This corner is currently occupied by a 1962-built, three-storey office building, on a 31,000 sq. ft. lot, with the ground floor’s most prominent tenant being TD Bank. The property’s latest assessed value is $88.9 million.

“Staff anticipate that any future development that would come forward at the northwest corner would be required to provide a secondary entrance to the Canada Line station,” said a city planner.

“At this point in time, until staff receive a future rezoning application for Area A, that’s when those discussions will take place to secure a second entrance.”

City staff were unable to comment on the level of market density required for the site to support a future developer’s high costs of allocating space for the entrance and funding the underground passageway’s construction. In general practice, greater densities — often achieved through taller height — are necessary to support additional public benefits such as community amenity contributions.

Under the Cambie Corridor Plan, this corner site is designated for the town centre’s second highest tower outside of the mall property, reaching up to 305 ft with about 31 storeys, including retail and restaurant uses on the ground level, three levels of office, and the remaining tower as residential.

At this time, there are no known proposals to redevelop this property.

cambie street 41st avenue cambie corridor plan

Prescribed tower forms for the northwest corner of the intersection of Cambie Street and West 41st Avenue in the Cambie Corridor Plan. (City of Vancouver)

cambie street 41st avenue cambie corridor plan

Prescribed tower forms for the intersection of Cambie Street and West 41st Avenue in the Cambie Corridor Plan. The potential secondary street entrance into Oakridge-41st Avenue Station from the northwest corner is depicted in the base of the tower in the rendering. (City of Vancouver)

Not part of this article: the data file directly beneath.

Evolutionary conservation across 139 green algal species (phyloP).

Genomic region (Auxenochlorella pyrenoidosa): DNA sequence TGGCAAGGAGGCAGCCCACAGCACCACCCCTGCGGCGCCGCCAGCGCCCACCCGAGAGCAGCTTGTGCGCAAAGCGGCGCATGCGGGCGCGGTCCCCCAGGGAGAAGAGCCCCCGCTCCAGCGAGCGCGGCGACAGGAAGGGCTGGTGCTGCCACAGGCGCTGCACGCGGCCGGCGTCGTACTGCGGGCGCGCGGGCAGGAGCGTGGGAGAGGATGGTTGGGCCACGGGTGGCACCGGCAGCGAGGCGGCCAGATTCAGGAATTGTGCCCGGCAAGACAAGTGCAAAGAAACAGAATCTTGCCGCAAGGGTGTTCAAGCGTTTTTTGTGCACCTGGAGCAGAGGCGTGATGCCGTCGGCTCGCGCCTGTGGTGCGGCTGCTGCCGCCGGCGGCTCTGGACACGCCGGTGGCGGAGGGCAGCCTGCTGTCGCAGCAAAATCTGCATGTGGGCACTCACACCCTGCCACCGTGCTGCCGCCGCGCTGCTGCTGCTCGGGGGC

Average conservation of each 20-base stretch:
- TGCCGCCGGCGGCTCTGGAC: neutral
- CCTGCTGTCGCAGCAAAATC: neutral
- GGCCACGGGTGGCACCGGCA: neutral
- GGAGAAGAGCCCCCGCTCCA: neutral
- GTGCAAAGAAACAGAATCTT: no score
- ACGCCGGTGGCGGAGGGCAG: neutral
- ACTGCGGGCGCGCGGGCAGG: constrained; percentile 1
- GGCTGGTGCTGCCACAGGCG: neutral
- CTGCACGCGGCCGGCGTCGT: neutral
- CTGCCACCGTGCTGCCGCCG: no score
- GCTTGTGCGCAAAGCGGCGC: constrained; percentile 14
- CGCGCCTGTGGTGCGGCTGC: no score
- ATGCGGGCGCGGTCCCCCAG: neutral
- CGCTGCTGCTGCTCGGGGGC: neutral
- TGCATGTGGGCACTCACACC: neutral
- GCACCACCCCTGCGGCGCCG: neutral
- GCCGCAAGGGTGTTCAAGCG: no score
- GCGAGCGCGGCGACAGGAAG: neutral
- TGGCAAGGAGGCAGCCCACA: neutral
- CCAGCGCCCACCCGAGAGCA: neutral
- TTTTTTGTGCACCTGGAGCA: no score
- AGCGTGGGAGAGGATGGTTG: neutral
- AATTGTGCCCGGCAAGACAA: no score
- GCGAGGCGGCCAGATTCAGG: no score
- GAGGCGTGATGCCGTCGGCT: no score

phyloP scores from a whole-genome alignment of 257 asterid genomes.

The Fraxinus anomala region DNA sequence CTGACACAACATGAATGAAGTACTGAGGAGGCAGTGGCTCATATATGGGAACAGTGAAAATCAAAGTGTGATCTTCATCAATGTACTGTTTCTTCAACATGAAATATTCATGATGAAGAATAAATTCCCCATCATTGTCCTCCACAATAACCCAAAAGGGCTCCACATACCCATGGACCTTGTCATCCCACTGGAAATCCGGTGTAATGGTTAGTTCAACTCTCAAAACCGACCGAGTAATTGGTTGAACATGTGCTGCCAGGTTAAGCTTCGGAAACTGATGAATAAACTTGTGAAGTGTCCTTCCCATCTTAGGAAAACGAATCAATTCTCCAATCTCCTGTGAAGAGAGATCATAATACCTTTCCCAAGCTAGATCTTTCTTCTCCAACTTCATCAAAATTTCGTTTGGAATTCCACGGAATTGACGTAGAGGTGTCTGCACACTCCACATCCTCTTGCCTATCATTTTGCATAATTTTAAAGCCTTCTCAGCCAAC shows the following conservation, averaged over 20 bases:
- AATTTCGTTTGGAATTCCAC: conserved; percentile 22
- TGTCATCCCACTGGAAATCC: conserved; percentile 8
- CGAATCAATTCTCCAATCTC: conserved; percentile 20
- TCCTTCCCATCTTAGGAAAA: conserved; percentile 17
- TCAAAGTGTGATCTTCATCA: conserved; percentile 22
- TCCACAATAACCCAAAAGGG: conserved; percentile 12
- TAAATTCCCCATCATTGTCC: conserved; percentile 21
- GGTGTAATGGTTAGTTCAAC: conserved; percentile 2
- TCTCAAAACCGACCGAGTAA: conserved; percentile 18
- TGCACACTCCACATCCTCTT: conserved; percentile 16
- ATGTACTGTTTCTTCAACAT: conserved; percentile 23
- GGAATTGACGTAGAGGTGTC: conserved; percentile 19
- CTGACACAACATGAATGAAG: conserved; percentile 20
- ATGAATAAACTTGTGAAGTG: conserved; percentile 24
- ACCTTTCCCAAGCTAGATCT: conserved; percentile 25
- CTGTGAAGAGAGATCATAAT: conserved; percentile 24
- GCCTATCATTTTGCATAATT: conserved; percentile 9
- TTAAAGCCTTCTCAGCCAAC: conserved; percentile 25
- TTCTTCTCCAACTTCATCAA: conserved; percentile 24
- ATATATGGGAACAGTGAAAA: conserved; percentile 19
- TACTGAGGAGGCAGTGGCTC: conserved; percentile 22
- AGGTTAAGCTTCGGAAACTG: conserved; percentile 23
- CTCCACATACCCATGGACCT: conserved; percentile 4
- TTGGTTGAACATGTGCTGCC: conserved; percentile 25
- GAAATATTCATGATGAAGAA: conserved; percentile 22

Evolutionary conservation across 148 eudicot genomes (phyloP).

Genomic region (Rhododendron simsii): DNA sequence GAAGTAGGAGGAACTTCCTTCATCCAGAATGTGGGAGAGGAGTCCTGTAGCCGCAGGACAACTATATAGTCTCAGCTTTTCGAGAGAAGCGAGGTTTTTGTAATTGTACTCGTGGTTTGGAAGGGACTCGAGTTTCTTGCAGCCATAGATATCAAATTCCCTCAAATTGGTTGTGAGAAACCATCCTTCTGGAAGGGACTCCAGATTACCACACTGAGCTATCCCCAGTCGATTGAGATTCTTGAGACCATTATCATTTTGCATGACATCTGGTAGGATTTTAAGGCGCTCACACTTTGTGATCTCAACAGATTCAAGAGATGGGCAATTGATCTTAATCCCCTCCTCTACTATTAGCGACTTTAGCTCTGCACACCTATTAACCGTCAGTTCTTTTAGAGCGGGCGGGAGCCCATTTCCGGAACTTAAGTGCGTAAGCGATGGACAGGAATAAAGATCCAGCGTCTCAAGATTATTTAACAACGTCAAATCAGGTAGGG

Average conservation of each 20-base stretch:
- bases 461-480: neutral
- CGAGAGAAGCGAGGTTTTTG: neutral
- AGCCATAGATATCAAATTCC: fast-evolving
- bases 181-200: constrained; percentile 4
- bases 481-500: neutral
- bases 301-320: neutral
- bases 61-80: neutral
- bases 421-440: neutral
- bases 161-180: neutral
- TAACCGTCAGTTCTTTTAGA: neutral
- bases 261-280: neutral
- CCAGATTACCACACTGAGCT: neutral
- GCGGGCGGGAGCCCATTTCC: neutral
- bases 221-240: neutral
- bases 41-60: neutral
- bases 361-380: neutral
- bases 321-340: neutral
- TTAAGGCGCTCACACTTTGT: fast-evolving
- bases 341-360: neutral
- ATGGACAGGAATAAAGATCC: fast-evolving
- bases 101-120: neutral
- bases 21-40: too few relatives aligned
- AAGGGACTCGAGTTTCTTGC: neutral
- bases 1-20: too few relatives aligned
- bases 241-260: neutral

In 2019, Oakridge-41st Avenue Station ranked as the 23rd busiest SkyTrain station, with an average of 8,460 boardings per weekday. Ridership dropped slightly compared to the previous year, likely due to the winding down of the shops at Oakridge Centre ahead of major construction activities.

Elsewhere on the transit network, the vast majority of SkyTrain stations have just one entrance, and this is also the approach for the six new subway stations planned for the Broadway Extension, including the new interchange hub at Broadway-City Hall Station.

The provincial government’s Millennium Line plans for Broadway-City Hall Station depends on the same entrance building built for the Canada Line, without any expansion of the street entrance.

BC Ministry of Transportation and Infrastructure previously told Daily Hive Urbanized they do not anticipate there will be an immediate need for a secondary entrance in time for the extension’s 2025 opening. With the subway replacing the 99 B-Line, most of the activity at the station will happen underground where passengers will use new passageways to transfer between the Millennium Line and Canada Line. However, the station is designed to support the future construction of a secondary street entrance that reaches the Millennium Line’s mezzanine level.

SkyTrain Millennium Line Broadway Extension Subway Broadway-City Hall Station

October 2019 preliminary conceptual cross-section artistic rendering of Broadway-City Hall Station’s interchange between the Millennium Line and existing Canada Line. (Government of BC)

SkyTrain Broadway Subway Broadway Extension Broadway-City Hall Station

November 2020 conceptual design of changes at Broadway-City Hall Station for the Millennium Line Broadway Extension. (Government of BC)